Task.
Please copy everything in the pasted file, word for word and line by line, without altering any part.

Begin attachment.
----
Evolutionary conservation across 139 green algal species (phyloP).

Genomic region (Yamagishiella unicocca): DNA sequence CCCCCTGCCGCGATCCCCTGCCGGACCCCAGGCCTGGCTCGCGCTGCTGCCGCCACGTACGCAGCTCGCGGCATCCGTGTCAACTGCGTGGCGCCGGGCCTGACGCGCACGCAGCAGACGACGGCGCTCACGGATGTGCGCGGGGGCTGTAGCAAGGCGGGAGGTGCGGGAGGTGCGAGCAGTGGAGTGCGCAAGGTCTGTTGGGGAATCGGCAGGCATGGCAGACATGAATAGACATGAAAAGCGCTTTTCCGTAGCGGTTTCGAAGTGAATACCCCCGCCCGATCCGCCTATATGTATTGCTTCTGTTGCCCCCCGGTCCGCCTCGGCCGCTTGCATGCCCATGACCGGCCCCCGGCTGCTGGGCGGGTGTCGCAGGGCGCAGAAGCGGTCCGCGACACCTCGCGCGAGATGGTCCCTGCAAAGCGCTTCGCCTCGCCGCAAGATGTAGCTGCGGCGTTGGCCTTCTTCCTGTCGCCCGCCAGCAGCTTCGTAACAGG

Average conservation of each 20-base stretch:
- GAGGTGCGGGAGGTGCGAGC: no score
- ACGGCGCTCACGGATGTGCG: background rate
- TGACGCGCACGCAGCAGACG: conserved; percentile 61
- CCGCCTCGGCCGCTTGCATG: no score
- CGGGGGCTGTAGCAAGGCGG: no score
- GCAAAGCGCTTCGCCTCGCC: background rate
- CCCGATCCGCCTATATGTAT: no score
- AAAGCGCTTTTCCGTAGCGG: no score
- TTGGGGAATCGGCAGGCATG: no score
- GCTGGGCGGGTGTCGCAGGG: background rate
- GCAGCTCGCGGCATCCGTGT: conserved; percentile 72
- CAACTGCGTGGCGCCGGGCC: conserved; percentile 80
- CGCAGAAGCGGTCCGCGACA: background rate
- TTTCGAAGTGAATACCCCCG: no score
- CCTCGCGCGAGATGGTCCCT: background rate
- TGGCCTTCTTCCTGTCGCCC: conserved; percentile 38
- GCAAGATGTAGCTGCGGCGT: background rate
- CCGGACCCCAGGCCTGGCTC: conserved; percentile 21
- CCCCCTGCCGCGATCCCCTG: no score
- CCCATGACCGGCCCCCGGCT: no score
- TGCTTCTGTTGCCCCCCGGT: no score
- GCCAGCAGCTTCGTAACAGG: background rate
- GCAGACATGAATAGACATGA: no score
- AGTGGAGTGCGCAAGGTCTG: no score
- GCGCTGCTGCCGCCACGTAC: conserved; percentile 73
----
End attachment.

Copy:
Evolutionary conservation across 139 green algal species (phyloP).

Genomic region (Yamagishiella unicocca): DNA sequence CCCCCTGCCGCGATCCCCTGCCGGACCCCAGGCCTGGCTCGCGCTGCTGCCGCCACGTACGCAGCTCGCGGCATCCGTGTCAACTGCGTGGCGCCGGGCCTGACGCGCACGCAGCAGACGACGGCGCTCACGGATGTGCGCGGGGGCTGTAGCAAGGCGGGAGGTGCGGGAGGTGCGAGCAGTGGAGTGCGCAAGGTCTGTTGGGGAATCGGCAGGCATGGCAGACATGAATAGACATGAAAAGCGCTTTTCCGTAGCGGTTTCGAAGTGAATACCCCCGCCCGATCCGCCTATATGTATTGCTTCTGTTGCCCCCCGGTCCGCCTCGGCCGCTTGCATGCCCATGACCGGCCCCCGGCTGCTGGGCGGGTGTCGCAGGGCGCAGAAGCGGTCCGCGACACCTCGCGCGAGATGGTCCCTGCAAAGCGCTTCGCCTCGCCGCAAGATGTAGCTGCGGCGTTGGCCTTCTTCCTGTCGCCCGCCAGCAGCTTCGTAACAGG

Average conservation of each 20-base stretch:
- GAGGTGCGGGAGGTGCGAGC: no score
- ACGGCGCTCACGGATGTGCG: background rate
- TGACGCGCACGCAGCAGACG: conserved; percentile 61
- CCGCCTCGGCCGCTTGCATG: no score
- CGGGGGCTGTAGCAAGGCGG: no score
- GCAAAGCGCTTCGCCTCGCC: background rate
- CCCGATCCGCCTATATGTAT: no score
- AAAGCGCTTTTCCGTAGCGG: no score
- TTGGGGAATCGGCAGGCATG: no score
- GCTGGGCGGGTGTCGCAGGG: background rate
- GCAGCTCGCGGCATCCGTGT: conserved; percentile 72
- CAACTGCGTGGCGCCGGGCC: conserved; percentile 80
- CGCAGAAGCGGTCCGCGACA: background rate
- TTTCGAAGTGAATACCCCCG: no score
- CCTCGCGCGAGATGGTCCCT: background rate
- TGGCCTTCTTCCTGTCGCCC: conserved; percentile 38
- GCAAGATGTAGCTGCGGCGT: background rate
- CCGGACCCCAGGCCTGGCTC: conserved; percentile 21
- CCCCCTGCCGCGATCCCCTG: no score
- CCCATGACCGGCCCCCGGCT: no score
- TGCTTCTGTTGCCCCCCGGT: no score
- GCCAGCAGCTTCGTAACAGG: background rate
- GCAGACATGAATAGACATGA: no score
- AGTGGAGTGCGCAAGGTCTG: no score
- GCGCTGCTGCCGCCACGTAC: conserved; percentile 73